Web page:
From country to country, the etiquette that is appropriate for emails can vary widely. In certain countries, email correspondence is expected to be highly formal, much like a written business letter. Alternately, in other countries it is expected that emails contain more of a friendly conversation, as if you were catching up with a longtime friend. It can be difficult to know how to address business associates overseas, and the last thing anyone wants to do is offend a potential client or contact.
The first step to avoiding these pitfalls is to really know who it is you are addressing in an email. This does not mean that you have to have met them in person previously, or know all about their individual personal history. What it does mean is that you need to have an understanding of who they are culturally. Sending an email to someone in Germany is going to be very different than sending an email to someone in Greece, or China, or South Africa. It is your job to educate yourself of the proper customs of the area you are contacting prior to making the contact.
At the very least, this demonstrates the level of respect that you are willing and able to provide your business associate. If you are making the initial contact, it squarely falls on your shoulders to do the leg-work and address the receiver properly. The same would be the case in reverse if they were the one making first contact. Showing this cultural respect will undoubtedly endear you to the person you are corresponding with.
Even with an understating of basic cultural norms, questions can still exist. If for example, you are addressing an email to an associate in Germany, you already know that the email needs to be incredibly formal. This is not the time or place to send a business email that is chatty or full of unnecessary conversation. Yet, how do you address the recipient? Is Sir, or Mr., or Frau appropriate? When all else fails, ask. There is no harm in asking your recipient how they prefer to be addressed. In fact, doing this will again show the respect you have for their culture. There are some countries who take their titles very seriously, Germany happens to be one of them.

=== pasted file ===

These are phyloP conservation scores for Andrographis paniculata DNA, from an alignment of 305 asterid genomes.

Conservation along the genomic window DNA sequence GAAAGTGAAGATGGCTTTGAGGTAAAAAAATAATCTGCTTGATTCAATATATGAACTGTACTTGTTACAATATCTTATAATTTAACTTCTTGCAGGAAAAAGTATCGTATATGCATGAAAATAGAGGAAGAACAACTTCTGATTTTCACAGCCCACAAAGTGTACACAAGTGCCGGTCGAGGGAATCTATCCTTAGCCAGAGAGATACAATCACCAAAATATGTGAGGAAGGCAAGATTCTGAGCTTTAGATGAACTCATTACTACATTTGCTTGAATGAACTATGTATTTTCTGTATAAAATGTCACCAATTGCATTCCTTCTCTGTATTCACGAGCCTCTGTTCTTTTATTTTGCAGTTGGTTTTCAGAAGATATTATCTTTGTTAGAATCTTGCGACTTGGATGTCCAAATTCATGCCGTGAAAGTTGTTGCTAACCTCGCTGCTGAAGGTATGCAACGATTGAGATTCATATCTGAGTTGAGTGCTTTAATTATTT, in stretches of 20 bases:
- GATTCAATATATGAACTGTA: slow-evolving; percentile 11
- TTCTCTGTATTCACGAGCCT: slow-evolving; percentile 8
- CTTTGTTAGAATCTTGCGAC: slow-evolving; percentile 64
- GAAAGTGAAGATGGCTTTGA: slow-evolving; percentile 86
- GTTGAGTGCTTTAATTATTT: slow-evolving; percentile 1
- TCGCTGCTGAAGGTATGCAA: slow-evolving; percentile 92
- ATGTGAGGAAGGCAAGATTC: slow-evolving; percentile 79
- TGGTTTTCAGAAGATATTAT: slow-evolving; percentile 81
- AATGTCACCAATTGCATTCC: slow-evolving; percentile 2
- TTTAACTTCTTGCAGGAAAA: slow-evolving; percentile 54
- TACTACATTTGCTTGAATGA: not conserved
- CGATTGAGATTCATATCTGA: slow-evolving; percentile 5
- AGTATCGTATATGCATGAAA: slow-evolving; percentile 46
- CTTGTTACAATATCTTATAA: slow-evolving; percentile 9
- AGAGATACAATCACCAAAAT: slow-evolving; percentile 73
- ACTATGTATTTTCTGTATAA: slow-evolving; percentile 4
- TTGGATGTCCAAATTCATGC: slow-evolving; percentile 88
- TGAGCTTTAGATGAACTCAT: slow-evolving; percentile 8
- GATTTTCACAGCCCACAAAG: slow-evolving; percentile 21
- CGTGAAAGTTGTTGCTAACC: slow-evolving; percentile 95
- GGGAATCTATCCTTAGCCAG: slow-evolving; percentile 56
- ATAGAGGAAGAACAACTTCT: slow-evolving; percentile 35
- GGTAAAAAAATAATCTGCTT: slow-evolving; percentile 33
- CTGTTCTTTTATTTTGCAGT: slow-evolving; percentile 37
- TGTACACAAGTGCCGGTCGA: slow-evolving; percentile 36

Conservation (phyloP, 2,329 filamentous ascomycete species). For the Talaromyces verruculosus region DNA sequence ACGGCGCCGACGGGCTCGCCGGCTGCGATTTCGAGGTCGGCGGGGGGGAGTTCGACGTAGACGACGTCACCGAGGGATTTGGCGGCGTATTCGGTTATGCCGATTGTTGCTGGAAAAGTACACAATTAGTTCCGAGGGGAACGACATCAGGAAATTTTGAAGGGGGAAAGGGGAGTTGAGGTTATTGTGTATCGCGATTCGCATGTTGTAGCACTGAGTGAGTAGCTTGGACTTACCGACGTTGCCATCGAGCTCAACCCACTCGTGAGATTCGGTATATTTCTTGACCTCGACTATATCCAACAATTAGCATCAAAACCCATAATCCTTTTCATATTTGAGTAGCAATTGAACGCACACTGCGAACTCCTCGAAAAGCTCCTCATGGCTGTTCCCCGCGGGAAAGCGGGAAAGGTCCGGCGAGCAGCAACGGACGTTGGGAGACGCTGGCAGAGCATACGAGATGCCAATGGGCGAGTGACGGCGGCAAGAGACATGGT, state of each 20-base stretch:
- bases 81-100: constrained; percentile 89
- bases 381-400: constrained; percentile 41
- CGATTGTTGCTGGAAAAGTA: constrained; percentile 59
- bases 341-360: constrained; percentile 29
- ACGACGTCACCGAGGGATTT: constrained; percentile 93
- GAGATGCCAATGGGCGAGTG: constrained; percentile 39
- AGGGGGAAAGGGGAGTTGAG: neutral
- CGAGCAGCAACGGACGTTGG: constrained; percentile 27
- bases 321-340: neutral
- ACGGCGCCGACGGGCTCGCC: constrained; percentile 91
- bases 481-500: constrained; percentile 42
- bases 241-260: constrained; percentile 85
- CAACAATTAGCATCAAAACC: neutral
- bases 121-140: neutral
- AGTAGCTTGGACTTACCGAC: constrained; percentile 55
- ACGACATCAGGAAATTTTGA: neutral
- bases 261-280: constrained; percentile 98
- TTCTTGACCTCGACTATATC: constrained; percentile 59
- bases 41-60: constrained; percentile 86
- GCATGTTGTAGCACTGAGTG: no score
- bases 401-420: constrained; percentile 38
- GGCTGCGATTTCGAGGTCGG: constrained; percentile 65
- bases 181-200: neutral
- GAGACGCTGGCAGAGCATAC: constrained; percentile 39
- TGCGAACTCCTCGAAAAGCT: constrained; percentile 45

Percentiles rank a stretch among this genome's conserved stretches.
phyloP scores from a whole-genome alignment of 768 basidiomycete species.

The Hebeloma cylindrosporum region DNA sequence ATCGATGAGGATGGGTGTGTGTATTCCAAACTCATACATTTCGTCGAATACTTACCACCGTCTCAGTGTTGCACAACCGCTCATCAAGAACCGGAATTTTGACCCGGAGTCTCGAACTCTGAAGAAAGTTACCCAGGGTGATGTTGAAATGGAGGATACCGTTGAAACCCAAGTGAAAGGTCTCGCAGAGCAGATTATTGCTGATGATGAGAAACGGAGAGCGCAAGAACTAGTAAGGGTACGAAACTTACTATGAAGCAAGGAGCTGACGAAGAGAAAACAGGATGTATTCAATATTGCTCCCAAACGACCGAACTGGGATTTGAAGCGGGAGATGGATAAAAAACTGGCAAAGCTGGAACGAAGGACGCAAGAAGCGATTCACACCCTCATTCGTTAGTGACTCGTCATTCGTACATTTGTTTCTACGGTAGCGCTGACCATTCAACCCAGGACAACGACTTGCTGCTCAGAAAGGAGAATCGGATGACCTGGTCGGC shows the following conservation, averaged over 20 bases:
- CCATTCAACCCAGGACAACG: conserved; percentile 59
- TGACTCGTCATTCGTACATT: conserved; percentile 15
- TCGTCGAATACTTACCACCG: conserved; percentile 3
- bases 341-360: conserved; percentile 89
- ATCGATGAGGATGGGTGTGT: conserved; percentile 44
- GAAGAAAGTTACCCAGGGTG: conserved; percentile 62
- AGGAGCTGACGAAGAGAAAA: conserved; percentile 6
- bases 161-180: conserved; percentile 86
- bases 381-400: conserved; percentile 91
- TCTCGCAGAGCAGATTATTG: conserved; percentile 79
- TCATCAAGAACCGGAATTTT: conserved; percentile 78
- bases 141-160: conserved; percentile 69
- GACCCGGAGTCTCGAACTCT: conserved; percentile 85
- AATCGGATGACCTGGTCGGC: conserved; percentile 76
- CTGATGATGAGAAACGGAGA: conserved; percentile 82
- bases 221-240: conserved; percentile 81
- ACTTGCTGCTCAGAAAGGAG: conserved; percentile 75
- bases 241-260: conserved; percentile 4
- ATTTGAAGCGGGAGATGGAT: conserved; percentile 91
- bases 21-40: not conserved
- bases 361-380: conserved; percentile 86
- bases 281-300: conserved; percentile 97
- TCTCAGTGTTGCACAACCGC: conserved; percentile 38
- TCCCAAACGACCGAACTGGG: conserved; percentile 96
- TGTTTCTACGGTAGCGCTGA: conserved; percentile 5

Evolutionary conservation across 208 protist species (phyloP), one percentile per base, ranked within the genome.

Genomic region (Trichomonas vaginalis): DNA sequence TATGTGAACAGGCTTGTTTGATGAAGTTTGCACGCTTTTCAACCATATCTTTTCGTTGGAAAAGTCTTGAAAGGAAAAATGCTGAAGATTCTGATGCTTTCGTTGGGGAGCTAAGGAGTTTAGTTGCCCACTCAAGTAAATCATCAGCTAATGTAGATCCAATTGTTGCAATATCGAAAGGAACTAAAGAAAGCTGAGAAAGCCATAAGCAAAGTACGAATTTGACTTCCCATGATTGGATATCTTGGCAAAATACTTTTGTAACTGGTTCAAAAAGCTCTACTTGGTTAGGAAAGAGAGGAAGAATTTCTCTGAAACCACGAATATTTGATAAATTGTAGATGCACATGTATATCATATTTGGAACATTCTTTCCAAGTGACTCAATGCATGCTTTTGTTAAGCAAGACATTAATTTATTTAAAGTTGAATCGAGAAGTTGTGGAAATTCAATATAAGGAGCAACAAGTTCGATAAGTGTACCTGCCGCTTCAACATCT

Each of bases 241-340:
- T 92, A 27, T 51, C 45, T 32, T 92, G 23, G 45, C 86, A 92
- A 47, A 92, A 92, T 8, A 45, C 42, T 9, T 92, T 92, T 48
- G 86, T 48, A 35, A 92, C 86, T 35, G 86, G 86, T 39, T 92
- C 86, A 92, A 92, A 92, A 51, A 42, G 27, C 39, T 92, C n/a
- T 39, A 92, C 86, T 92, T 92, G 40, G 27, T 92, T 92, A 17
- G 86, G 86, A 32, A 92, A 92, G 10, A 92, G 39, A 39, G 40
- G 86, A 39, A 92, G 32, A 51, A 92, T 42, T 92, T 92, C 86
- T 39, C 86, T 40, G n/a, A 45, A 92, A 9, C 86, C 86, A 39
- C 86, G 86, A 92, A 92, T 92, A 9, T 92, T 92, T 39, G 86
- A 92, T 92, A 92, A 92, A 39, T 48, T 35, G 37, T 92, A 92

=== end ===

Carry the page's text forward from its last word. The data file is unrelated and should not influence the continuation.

Certain countries, like the United States, who utilize email as much if not more than any other form of communication have become quite jaded in their correspondence. Emails from this country tend to be very short and to the point when related to business. Americans see this is being efficient or productive, yet these types of emails can and will be perceived as rude and thoughtless in many different countries. There always has to be a happy medium between being too direct in your correspondence, and not being direct enough. If you are concerned about your level of directness in an international email, start your correspondence with the business aspects you need to discuss and then end your email with more personal cultural touches.
When emailing internationally, you must stay mindful of time zone differences and the access to technology. While in your country it may be 8:00am and a computer can be found in every home, in the country you are emailing it may be 4:00am with only a few computers in the town. This will mean that your email will not be read as soon as you send it, and therefore their response may not come as quickly as you would like. You have to have patience when sending international emails. Also remember that there are many different email and internet servers, all of which will run at different speeds depending on factors like technology level and weather.
If after you have done your cultural research and asked questions, your emails still feel strained or uncomfortable, the best option is to elevate your level of communication. Use emails as a starting point for your business talks. Once you have opened the door, telephone or video chat conversations will be less awkward and can serve as a smoother form of communication.
The infographic from the team of Aussiessay will help you to see some features of email etiquette around the world.
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